Once a Week (magazine)/Series 1/Volume 2/A night on the ice
A NIGHT ON THE ICE.
Shortly after my arrival in Canada, a severe accident, received on a shooting expedition, caused me to be placed for a time under the hospitable roof of the stipendiary magistrate of Tircouaga, one of the prospective cities of the far west; and during the severe illness that followed, I could not have received more kindness had I been in my own home. When I left the woods the tints of autumn were flushing them with crimson and orange, as if their leaves had suddenly burst into blossom; but ere I looked on them again their glories had all vanished beneath the stern sway of the northern winter, with its train of biting frosts and deep snows, while the broad winding Tircouaga river, which I had last seen so blue and wavy, was now hushed and stilled by the universal ice-fetter.
To me, but recently arrived from England, it seemed strange how, amid so wild a solitude, this advent of a six or seven months’ winter could be welcomed as I saw it by those around me. I did not yet know that winter was the only season when the bonds of their isolation were loosened, nor that the snow was the magician smoothing the difficulties of social intercourse in a district where neighbours dwelt miles apart, and the roads between them were mere lanes cut through the primeval forest, and abounding in holes, and ruts, and stumps of trees.
As soon as I was sufficiently recovered, I was the companion of Mr. Norton and his daughters in all these exchanges of courtesy; and if I cared little for the visiting, I greatly enjoyed the drives in the swiftly-gliding sleigh over the gleaming snow; while, instead of leaves, the trees above our heads were hung with icicles, sparkling and flashing in the sunshine, like the ruby and emerald fruit and foliage of eastern story; and the long rhythmical chimes of our sleigh bells echoing through the arches of the trees, were the only sounds, save our own laughter, that broke the silence of those ancient woods.
We went to merrymakings, too—real backwoods “frolics”—held in rude barns, whose decorations were essentially rustic, but where the warmth of the hospitality compensated for every deficiency; the friend of a guest was kindly welcomed, the passing traveller was pressed to stay, and the wandering merchant, with his stores of finery and news, was received with delight, especially by the fair sex. Then the home-coming was almost as merry; the long strings of sleighs with their bells sounding cheerily through the midnight woods, and the joyous leave-takings of the occupants as each went his separate way.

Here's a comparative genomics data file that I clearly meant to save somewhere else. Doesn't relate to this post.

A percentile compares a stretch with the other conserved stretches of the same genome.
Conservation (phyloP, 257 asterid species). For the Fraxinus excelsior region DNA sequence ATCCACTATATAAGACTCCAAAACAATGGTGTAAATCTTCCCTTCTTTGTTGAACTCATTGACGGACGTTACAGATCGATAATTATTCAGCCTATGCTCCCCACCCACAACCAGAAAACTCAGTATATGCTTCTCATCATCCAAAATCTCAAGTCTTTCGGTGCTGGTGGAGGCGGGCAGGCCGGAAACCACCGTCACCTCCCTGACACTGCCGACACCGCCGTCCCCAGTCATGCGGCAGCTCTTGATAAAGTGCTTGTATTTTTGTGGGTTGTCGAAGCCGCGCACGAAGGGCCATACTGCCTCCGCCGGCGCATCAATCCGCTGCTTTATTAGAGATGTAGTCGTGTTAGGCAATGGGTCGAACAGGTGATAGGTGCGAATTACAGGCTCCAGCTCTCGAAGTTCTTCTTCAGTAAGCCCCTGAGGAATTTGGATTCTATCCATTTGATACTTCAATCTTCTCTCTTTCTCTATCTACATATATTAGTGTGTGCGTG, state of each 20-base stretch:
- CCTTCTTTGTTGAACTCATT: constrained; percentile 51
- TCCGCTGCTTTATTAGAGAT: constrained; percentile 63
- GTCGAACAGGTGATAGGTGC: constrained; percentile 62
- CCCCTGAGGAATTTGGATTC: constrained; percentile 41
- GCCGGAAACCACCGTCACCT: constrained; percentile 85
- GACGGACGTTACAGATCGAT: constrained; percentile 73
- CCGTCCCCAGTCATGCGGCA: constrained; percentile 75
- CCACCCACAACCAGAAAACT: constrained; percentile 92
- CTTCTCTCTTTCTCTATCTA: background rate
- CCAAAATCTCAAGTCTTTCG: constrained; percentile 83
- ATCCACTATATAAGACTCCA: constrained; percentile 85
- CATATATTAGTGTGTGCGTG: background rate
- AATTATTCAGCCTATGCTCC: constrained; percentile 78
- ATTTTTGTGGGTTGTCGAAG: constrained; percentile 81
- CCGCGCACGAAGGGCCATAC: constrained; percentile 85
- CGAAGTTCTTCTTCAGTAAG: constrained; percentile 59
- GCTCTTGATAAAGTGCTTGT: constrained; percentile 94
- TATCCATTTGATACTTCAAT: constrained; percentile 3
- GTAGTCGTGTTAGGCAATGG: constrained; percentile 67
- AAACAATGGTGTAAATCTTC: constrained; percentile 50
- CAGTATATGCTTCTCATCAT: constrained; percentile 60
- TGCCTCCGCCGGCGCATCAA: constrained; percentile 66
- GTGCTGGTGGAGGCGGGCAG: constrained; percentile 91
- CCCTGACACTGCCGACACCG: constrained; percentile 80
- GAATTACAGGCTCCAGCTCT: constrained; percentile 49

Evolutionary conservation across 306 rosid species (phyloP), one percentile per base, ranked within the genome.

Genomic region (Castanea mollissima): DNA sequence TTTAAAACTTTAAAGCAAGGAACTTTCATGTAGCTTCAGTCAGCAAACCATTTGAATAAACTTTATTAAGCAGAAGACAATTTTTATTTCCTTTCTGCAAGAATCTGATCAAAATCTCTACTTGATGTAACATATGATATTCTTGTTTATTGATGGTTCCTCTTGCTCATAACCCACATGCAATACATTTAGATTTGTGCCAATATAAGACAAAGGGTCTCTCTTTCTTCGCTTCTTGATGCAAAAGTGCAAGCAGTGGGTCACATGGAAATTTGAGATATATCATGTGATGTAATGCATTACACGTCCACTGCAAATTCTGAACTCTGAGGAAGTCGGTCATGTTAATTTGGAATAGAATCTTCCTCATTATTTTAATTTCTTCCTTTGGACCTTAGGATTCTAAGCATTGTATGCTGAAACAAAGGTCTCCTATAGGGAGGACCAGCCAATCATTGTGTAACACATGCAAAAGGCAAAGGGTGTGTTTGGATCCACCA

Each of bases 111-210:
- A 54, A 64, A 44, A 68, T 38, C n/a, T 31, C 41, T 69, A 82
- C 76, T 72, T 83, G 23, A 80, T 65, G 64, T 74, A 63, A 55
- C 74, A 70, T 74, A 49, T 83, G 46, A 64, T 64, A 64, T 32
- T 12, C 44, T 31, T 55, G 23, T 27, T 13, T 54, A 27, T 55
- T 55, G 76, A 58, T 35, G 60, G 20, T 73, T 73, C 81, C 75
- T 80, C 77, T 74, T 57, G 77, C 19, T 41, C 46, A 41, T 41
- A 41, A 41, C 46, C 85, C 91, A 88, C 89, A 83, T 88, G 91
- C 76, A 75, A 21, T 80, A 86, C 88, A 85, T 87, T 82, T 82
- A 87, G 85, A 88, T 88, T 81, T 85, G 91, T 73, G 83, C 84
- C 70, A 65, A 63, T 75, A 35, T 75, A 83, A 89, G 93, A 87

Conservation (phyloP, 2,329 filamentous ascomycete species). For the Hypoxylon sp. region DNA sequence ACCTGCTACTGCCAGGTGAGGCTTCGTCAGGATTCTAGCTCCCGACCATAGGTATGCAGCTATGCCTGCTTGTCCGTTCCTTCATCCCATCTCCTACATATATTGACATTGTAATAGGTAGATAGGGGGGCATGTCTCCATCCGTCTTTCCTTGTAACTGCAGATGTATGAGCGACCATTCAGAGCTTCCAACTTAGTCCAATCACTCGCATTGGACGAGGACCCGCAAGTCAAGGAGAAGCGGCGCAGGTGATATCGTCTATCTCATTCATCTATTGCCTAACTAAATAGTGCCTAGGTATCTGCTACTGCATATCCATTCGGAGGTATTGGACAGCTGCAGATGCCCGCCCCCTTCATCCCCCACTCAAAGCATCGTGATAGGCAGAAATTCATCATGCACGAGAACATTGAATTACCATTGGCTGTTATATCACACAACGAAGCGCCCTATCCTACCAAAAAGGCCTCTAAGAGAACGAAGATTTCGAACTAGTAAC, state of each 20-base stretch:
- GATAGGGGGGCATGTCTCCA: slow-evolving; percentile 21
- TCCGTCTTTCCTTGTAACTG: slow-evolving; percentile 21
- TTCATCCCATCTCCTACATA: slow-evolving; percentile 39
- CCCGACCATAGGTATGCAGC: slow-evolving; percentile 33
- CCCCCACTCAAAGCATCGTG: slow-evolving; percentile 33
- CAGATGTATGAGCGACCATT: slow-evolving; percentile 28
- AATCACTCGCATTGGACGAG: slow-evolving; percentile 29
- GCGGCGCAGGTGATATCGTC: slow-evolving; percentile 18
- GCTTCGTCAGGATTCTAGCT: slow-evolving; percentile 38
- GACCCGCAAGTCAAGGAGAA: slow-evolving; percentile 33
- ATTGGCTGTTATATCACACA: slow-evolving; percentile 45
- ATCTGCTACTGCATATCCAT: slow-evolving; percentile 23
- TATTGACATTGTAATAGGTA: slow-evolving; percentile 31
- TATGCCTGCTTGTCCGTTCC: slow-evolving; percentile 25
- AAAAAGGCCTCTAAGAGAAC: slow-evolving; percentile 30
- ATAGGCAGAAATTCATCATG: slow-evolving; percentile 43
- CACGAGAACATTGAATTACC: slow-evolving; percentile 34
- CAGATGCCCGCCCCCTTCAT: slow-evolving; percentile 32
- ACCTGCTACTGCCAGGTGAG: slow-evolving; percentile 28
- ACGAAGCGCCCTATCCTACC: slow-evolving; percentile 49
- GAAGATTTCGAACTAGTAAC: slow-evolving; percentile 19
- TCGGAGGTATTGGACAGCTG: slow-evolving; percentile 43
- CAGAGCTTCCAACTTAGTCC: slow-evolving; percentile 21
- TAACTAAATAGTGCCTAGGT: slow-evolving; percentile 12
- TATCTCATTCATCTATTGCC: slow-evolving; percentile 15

On one occasion we had been to one of these festivities, some six or seven miles beyond the Tircouaga, and were returning home in two light one-horse sleighs, the first containing Mr. Norton and his elder daughter, the second her sister and myself. The night was calm and beautiful in its dim snow-light, and the red glow of the northern streamers above our heads flashed and leaped and quivered in a thousand brilliant coruscations; while strangely and sweetly through the grey old woods sounded the clear girlish voices of the sisters, as from the different sleighs they sang in alternate stanzas one of the quaint old ballads of the middle ages. At length we reached the banks of the Tircouaga, which lay between us and our home, a mirror of ice, and we at once commenced its passage. As we swept quickly on, it seemed to me that some other sound mingled with the firm footfalls of the horses, and the chime of their bells—a low threatening murmur like the echo of a distant tempest. But Mr. Norton drove gaily on, as if he either heard it not, or thought nothing of it, and I dismissed it from my mind, until as we drew near the centre of the river, strange dark spots, like cloud-shadows, began to fleck its gleaming surface.
The next instant one appeared right on Mr. Norton’s path, and too close for him to avoid. With a long leap the horse bounded over it, and as the sleigh was drawn quickly after, there was a plash that told it had struck against water. I could see Mr. Norton spring hurriedly up.
“Back, back, for your lives!” he cried to us; “the ice is breaking up!”
I turned to follow his directions, but it was too late—two or three such spots lay between us and the bank. I looked around; they were rapidly appearing on every side; and then I remembered to have heard that the ice of the Tircouaga, like that of several other Canadian rivers, was treacherous in consequence of hot springs in the bed of the river, which at times burst forth; and that particularly in the early part of the winter the morning would see the river covered with ice, of which before evening not a trace would remain.
Perceiving how matters were, Mr. Norton bade us follow him, and quickly, for that not a moment was to be lost; and then dashed off at a rapid pace for the opposite bank, leaping the chasms, and speeding lightly on over the frozen portions, as if he hoped by swiftness to diminish the danger; and with the same breathless speed we hastened on in his rear.
Meanwhile, larger and more numerous grew those dark blue spaces, and longer and more frequent our horses’ leaps. At length there came a chasm mine could not venture. I looked eagerly round for some more favourable spot; but as my eye glanced onward, it fell on constantly-widening water, until it had gone the circuit; and, with a sensation of surprise and horror, I perceived that we stood upon an ice island, from which the surrounding ice was rapidly retreating. I looked after Mr. Norton; but, unsuspicious of what had happened, he was still making his way with arrowy speed across the ice; so I felt we were left to our own efforts for escape, and my utter inexperience rendered the chances few indeed, unless we should again draw near enough to the main ice to leap the space between; and none can tell how anxiously I watched each movement of our raft as it began to yield to the influence of the current. But each fathom that we were swept down the river seemed to bear us an equal distance from its icy borders, and we soon found ourselves floating on a comparatively open space of water, and surrounded by numerous ice-islets.